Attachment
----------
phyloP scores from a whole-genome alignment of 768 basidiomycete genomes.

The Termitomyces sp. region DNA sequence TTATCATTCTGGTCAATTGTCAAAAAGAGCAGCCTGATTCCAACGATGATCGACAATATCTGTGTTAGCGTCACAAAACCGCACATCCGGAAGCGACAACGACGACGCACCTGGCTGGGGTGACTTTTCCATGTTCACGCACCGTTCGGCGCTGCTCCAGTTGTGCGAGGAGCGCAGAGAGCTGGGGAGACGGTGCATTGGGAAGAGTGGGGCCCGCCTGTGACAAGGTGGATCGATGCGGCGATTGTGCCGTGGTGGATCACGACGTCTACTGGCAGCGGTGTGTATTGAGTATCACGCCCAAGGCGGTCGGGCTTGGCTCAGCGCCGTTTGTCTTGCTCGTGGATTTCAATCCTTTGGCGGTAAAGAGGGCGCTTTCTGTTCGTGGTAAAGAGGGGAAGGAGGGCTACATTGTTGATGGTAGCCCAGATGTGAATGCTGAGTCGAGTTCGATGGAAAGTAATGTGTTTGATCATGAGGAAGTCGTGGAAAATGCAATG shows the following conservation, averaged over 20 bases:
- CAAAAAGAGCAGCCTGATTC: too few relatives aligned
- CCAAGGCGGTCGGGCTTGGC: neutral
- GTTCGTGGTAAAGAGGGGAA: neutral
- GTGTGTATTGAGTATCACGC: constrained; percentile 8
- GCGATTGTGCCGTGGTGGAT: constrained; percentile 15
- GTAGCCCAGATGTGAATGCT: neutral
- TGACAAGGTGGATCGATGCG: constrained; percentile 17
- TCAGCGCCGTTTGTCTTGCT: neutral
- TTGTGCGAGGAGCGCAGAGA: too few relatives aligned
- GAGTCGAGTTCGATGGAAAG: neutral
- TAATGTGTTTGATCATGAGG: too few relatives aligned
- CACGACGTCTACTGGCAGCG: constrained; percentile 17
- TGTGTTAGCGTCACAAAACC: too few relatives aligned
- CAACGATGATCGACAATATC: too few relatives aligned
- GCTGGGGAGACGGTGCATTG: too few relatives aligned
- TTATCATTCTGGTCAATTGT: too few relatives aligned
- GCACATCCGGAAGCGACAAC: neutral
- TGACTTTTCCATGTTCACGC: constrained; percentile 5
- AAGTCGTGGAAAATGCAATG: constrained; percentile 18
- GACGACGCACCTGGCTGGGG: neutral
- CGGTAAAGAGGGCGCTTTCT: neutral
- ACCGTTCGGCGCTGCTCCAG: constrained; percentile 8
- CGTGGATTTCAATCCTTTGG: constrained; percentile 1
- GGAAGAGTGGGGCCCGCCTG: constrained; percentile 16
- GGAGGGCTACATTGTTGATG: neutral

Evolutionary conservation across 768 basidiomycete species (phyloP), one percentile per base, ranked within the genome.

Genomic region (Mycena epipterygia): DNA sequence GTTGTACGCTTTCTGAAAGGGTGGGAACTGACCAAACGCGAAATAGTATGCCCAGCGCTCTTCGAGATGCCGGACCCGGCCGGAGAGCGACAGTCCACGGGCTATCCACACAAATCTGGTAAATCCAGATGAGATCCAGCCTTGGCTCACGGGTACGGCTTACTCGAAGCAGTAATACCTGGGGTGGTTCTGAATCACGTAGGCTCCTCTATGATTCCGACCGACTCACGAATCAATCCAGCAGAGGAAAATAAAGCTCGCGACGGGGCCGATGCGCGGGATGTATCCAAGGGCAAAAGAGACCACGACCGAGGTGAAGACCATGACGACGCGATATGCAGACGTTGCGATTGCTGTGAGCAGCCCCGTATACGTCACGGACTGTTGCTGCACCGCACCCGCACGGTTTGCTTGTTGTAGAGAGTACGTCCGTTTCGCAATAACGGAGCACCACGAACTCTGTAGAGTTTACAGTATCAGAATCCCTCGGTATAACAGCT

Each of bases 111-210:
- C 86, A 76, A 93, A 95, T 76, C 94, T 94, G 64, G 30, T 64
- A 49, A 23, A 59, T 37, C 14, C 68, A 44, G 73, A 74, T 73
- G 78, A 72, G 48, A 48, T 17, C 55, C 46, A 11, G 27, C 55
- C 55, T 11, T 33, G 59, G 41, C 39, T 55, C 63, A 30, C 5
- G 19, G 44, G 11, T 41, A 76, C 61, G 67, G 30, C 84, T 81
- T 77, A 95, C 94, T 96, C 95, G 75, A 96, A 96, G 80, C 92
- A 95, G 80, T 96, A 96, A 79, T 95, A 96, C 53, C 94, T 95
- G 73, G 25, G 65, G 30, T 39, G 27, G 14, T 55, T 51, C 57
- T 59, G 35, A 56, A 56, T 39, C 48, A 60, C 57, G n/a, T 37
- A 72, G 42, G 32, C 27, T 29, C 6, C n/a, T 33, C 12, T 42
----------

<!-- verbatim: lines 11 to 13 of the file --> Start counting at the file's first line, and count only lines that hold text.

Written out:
- TTGTGCGAGGAGCGCAGAGA: too few relatives aligned
- GAGTCGAGTTCGATGGAAAG: neutral
- TAATGTGTTTGATCATGAGG: too few relatives aligned